Posted: Stephanie|September 12th, 2017

Identity Theft

7 Phishing Attacks You Should Know About


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Written by Stephanie
Stephanie graduated in information systems with an emphasis in cyber security management. She enjoys spending her time hiking with her children and her dogs, and playing video games with her husband.

phishing hook on computer keyboard

Phishing started in the 1990's with a program called "AOHell", which was used to steal AOL users' account and payment information. From there, phishing became a tool used by many cyber criminals from clumsy scam artists to sophisticated social engineers. According to Ajmal Kohgadai, phishing campaigns have become a more dangerous threat:

"Phishing attacks have increased in sophistication. Today, these attacks impact all organizations no matter their size, preparedness, or cybersecurity posture. Phishing is effective because it doesn't rely on technology vulnerabilities but rather on the lack of security awareness of targeted employees." 

Phishing campaigns rely heavily on the uninformed, but some phishing campaigns have become more sophisticated over the years and are harder to catch. The once easy-to-spot emails with poor grammar and stories of Nigerian princes have been replaced by convincing, authoritative emails asking for information in more subtle ways. In this article we will discuss some of the major phishing attacks.

Deceptive Phishing

The most common phishing campaign is deceptive phishing. In this attack, the cyber criminal sends an email, text, or instant message impersonating a legitimate company or someone you may know. Their goal is to gain your credentials and personal information.

Google Docs Phishing

The popularity of Google Docs has made it a definite target of cyber-criminals. This type of phishing send invitation emails, almost identical to the real Google Docs email invites, to those who use Google Docs. Once the email is opened, hackers will then have access to the victim's entire email and address book.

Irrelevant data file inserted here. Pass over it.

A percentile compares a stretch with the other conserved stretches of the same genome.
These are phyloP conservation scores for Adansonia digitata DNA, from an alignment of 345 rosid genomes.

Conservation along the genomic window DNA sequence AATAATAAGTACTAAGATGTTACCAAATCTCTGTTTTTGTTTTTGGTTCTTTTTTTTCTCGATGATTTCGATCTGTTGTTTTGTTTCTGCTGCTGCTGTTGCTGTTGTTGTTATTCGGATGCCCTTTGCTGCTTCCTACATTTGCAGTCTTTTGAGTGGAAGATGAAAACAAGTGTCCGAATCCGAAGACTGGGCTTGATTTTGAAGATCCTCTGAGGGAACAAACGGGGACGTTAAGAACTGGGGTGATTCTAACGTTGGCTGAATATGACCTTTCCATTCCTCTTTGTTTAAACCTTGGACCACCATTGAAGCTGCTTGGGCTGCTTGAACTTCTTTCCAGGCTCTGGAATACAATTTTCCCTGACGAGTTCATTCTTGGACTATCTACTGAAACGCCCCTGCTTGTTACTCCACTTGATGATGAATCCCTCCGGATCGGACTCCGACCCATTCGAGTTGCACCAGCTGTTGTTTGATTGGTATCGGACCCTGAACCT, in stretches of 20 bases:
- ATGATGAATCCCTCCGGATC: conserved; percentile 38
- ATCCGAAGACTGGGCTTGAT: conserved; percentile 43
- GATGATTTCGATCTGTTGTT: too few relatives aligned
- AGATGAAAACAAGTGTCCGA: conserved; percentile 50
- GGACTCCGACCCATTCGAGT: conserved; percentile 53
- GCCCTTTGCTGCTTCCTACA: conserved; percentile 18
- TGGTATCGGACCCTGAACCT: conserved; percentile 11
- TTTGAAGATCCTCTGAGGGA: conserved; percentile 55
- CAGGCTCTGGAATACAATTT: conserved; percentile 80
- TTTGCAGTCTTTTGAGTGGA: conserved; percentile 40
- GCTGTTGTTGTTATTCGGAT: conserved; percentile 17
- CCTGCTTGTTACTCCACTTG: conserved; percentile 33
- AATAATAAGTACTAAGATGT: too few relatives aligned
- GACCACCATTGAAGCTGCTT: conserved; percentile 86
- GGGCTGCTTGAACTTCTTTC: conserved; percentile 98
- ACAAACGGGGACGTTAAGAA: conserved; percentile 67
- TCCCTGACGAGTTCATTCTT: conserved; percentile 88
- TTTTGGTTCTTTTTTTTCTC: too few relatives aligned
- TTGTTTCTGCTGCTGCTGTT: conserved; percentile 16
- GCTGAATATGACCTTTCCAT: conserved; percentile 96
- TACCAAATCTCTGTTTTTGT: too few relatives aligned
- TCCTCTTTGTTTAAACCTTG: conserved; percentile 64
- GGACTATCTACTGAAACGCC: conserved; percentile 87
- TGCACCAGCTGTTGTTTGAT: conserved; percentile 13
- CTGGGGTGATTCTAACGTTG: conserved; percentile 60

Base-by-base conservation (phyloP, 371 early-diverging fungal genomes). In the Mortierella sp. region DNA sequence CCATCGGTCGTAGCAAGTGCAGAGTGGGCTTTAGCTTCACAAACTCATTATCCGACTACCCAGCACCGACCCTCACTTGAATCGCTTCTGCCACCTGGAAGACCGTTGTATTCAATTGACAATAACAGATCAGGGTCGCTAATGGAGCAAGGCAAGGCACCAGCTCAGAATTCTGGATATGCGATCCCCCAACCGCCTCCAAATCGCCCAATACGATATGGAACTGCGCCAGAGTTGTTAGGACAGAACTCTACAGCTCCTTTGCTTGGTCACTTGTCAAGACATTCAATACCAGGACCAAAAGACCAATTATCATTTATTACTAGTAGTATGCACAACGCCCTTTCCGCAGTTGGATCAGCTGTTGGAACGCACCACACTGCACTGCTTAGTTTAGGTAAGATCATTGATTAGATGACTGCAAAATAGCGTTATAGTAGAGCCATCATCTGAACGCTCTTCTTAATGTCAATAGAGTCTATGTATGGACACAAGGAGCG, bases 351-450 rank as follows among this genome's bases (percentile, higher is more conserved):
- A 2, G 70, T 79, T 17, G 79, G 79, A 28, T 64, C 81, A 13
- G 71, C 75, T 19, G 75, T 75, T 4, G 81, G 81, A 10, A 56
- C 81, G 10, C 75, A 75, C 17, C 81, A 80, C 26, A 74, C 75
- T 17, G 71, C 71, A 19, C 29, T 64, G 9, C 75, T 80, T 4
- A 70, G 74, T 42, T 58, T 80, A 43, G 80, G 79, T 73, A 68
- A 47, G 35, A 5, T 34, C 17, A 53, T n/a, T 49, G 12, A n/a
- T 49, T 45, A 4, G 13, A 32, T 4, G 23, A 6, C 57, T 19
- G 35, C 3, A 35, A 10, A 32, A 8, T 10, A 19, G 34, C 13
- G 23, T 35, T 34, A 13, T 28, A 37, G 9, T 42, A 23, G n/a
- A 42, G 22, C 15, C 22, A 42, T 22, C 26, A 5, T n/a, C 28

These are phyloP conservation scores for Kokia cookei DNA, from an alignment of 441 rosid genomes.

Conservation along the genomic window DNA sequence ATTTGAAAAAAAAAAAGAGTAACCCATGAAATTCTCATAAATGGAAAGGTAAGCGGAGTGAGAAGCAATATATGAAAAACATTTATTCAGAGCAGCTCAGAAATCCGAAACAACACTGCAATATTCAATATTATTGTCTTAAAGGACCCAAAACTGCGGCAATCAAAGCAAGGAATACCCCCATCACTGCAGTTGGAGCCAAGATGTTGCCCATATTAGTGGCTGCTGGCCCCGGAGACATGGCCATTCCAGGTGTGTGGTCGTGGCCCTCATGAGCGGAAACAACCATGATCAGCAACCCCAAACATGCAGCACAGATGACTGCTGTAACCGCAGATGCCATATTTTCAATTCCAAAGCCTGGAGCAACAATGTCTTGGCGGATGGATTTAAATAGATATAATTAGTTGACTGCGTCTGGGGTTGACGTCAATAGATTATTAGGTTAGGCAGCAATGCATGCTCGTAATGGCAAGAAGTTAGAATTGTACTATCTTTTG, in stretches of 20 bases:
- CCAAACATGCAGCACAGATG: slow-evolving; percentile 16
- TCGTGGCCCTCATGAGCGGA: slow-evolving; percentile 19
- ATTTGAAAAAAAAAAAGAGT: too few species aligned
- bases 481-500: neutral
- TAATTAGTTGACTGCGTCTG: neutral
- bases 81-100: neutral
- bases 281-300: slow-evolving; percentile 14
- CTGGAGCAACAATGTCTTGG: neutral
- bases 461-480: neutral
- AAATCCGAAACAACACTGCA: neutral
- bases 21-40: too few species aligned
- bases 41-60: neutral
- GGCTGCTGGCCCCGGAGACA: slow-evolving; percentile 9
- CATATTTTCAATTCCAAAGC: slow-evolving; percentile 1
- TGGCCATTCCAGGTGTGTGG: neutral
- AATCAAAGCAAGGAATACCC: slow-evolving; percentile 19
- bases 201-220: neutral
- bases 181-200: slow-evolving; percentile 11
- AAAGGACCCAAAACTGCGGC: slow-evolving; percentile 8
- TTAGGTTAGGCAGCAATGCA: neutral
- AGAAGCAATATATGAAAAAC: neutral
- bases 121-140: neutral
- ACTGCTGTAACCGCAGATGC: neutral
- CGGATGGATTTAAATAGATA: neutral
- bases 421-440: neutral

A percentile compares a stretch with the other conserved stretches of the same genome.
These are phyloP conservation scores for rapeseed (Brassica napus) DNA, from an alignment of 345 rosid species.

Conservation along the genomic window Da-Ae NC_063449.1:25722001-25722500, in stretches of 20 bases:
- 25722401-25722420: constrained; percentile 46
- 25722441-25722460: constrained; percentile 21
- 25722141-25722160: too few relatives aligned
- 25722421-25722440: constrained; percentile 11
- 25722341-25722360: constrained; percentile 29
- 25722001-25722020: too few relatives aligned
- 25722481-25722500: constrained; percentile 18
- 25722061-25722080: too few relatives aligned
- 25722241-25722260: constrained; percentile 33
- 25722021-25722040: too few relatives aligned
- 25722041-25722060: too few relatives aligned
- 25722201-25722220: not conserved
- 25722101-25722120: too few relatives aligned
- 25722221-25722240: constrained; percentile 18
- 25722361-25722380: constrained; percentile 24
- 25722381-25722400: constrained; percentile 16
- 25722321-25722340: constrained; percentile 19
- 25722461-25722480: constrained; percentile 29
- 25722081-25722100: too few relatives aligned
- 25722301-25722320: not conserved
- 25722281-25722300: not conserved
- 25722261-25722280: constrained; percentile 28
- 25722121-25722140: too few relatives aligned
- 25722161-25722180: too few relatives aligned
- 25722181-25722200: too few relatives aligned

Malware-Based Phishing

Malware-based phishing differs from deceptive phishing in that it requires you to download an attachment. This attachment includes harmful software that can perform tasks to retrieve your information. This attachment can come from an email, or from a website, and may seem benign in nature. The malware differ in design and what the cyber criminal is targeting:

  • Keyloggers: Track any keyboard input and send targeted information to the cyber-criminal.
  • Web trojans: Invisible malware that activates when users are logging in. Credentials are harvested and sent to the cyber-criminal.
  • Session hijacking: Users' online activities are monitored carefully. Once the user has entered credentials into the targeted account, the malware can take unauthorized actions. Session hijacking can occur completely undetected by the user.
    • An example of session hijacking: a user logs into their banking account and the malware transfers funds to another account without the user's permission or knowledge.

DropBox Phishing

DropBox is used by millions of users everyday to share and access files, and this has become a goldmine for cyber criminals. Many phishers have used DropBox as their lure for phishing users' credentials. A recent campaign even involved an intricate page duplicate to DropBox. It was so believable that some users' entered in their credentials, which was then collected by the phishers. 

Spear Phisher

Spearphishing campaigns require the cybercriminal to research potential targets on social media networks. From their research, they can send convincing, personalized emails. These emails will use the targets name, company, position, or other information to make the contact seem authentic. The goal of these campaigns is to gather user account information or to gain access to an organization's network. These campaigns are successful with a 70 percent open rate and a 50 percent click-rate. 


Much like a spear phishing attack, the cyber criminal uses information gathered to target a bigger catch, a CEO. If the cyber criminal is successful in gathering the CEO's credentials from the phishing campaign, the criminal can then target the company using the CEO's information. This type of phishing is very dangerous as people are more likely to give personal information if their CEO asks for it, than from a spammy email. 


Often known as "phishing without a lure", Pharming is considered especially malicious. Pharming consists of misdirecting people to websites that hackers have created in order to steal private information. This type of scam is particularly dangerous as it can happen to even those who have a "malware-free" computer.


Phishing scams should not be taken lightly as they can have disastrous effects on someone's private information. There are a few ways to avoid phishing campaigns, however getting the aid of an identity theft company might be the best path to take regarding the protection of your personal data. Although there are countless identity theft companies and services to choose from, tools like Best Company can help you find the right company to ensure your online security. 

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